In 2003 I feel in Love with Guatemala. Some people find it very strange to hear me say this and I have oft been accused of romanticizing my experience there. However, I cannot deny that something about this country captured my heart from the first moment we landed in Guatemala City.
We traveled by bus approximately 2 hours to Santa Clara La Laguna, Guatemala. A mountain town nestled high above the country’s largest body of water – Lake Atitlan.
Santa Clara is primitive. Water is drawn at local wells, electricity is spotty, food is cooked on wood stoves, beds are made of straw. My stay there reminded me of stories I read in history books about the pioneers in early American life… people who lived off the land and made use of the bounty provided by the Lord.
Workers in Santa Clara earn their wage in one of two primary ways – basket weaving or corn farming. Santa Clara is known country wide for both. Despite its rustic charm, see passed the novelty and you will find a people bearing the weight of poverty, scrapping to make ends, meet, many locked in abusive cycles as a result of drug and alcohol sales and abuse. Many children suffer from hunger; have no access to hygiene products, medicines, or even education. It’s not uncommon for male children to serve as the “man of the house” as fathers have abandoned their families for work, addictions, or the dream of a better life.
While the picture I have painted seems bleak, let me assure you that there is a beacon of hope shining brightly in Santa Clara La Laguna called Compassion International. My reason for traveling here in 2003 was for a mission trip partnering with Compassion to help build onto the Compassion center located in the heart Santa Clara.
While my team worked construction during the day, we had the opportunity to interact with the children who came to the project for afternoon classes. After noon, children of all ages came in large number to participate in the programming offered by the Compassion center. Classes on language, math, and the arts supplement the education these children receive in public school. Each child receives a meal, for some, the only meal they will receive that day. Of all the services offered by Compassion for these children, the one that impacted me the most was seeing several children lined up at a long sink that looked more like a trough than a sink you and I would imagine, all with wet, soapy hair, having their hair washed, teeth brushed, and being taught about basic hygiene. This is when the impact of child sponsorship truly hit home for me.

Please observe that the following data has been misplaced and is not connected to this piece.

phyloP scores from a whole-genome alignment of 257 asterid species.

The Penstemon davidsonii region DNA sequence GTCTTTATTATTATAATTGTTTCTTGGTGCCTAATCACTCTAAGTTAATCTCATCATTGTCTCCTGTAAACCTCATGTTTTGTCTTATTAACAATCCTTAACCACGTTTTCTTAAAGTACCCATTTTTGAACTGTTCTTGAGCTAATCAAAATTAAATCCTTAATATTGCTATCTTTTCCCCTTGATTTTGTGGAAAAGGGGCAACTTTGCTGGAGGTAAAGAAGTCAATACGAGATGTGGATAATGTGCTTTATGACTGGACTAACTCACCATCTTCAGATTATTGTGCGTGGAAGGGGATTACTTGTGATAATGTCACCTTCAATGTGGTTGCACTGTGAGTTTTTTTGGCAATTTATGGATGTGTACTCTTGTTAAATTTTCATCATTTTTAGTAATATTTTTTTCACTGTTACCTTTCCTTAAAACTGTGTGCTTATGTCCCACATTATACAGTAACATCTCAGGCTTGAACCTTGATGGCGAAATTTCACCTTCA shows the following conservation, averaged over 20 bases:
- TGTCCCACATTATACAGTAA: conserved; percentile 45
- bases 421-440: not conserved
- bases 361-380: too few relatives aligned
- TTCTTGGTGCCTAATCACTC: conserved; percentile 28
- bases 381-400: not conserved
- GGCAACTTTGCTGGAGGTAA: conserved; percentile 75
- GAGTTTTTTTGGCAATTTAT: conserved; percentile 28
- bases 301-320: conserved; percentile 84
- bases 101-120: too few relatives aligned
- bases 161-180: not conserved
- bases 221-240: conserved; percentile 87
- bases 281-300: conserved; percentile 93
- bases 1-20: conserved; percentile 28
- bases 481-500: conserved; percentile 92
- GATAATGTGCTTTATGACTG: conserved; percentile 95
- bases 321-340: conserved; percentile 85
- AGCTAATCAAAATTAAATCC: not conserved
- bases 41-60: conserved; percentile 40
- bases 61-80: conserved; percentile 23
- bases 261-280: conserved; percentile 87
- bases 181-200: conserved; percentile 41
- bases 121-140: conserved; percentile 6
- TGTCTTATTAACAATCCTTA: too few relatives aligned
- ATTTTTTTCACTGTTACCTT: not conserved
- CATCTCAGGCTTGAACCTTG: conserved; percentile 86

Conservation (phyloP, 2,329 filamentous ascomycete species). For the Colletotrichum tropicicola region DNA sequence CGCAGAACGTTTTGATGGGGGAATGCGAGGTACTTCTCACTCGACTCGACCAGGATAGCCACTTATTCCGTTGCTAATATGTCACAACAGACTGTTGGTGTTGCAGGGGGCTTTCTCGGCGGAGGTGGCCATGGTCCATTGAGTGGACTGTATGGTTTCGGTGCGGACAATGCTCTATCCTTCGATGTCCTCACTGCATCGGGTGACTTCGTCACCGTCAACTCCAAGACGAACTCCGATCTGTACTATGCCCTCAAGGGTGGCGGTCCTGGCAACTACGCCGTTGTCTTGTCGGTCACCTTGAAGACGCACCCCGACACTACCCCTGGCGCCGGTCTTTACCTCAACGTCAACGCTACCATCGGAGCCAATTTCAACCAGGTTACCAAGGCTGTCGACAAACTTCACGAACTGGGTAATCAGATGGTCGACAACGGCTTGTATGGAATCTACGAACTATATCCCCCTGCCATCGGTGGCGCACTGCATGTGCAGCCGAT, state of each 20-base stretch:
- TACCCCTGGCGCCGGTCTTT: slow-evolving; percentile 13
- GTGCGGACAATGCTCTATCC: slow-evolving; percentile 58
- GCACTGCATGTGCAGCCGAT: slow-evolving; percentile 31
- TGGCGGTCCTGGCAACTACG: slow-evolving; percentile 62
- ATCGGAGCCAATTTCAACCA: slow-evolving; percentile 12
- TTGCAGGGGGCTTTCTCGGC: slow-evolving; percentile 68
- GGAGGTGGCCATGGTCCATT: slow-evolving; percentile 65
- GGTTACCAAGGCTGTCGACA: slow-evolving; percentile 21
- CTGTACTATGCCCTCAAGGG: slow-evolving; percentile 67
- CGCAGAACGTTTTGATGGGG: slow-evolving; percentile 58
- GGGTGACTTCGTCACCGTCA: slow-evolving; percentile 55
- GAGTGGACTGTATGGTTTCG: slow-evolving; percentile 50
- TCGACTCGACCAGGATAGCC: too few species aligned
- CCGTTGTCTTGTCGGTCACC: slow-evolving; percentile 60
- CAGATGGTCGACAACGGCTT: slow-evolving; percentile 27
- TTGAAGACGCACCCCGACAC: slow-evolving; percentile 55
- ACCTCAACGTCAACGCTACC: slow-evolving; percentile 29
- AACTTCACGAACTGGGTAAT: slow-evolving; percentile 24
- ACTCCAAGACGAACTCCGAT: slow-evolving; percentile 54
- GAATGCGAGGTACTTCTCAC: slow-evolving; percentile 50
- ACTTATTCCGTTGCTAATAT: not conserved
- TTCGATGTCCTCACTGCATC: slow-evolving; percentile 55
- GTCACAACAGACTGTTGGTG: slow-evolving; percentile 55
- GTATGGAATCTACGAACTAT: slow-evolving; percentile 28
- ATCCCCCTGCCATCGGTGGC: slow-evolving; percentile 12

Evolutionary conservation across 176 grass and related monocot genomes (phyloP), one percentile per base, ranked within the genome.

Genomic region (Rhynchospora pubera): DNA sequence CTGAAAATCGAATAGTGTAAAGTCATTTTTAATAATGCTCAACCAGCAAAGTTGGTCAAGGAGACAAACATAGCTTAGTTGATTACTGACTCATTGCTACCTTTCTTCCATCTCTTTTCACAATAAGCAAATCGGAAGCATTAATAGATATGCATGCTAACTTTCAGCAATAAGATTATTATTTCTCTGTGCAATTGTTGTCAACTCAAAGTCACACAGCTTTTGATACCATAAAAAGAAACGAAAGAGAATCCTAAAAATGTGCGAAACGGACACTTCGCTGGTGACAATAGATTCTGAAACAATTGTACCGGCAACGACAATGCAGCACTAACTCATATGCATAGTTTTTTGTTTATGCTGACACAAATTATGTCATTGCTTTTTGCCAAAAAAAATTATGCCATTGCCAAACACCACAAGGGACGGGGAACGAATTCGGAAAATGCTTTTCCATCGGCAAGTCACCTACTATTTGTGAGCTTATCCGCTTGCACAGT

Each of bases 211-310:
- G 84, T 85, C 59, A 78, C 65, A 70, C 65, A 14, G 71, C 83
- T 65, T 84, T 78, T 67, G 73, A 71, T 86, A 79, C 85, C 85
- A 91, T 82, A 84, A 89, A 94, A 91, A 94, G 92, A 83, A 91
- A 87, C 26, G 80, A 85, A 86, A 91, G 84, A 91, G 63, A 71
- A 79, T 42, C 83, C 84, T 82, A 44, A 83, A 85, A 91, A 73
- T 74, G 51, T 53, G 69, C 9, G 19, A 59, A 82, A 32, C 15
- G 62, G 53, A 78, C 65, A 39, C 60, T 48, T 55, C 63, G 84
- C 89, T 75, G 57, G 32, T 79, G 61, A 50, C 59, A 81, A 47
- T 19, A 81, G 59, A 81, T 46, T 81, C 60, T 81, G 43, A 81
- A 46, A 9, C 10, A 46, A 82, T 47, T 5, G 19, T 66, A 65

The children who come to the Compassion center each day are there because they are sponsored. Someone in another country, typically, the United States, has agreed to be their sponsor and pays $32 a month for the child to take part in the activities provided by the Compassion center. The extent of a sponsor’s commitment is simply a monthly payment and corresponding with their sponsor child via mail. After seeing the benefits of $32 a month in Santa Clara, I am convinced this is a very small price to pay to make a lasting impact in the life of a child in poverty.
Back in Santa Clara, as our team hosted a children’s party one afternoon during our mission trip, I learned that there were 2 children in the project who were still waiting on a sponsor. Only two! I couldn’t believe it. So I immediately volunteered to become a sponsor.
I had the opportunity to meet my sponsor child, Kevin, who was 5 years old at the time, along with his mother Andrea, and later his father and another little brother named Francis.
As much as I would like to put this experience into words, I am unable to fully describe the incredible impact this has had on my life.
To Be Continued….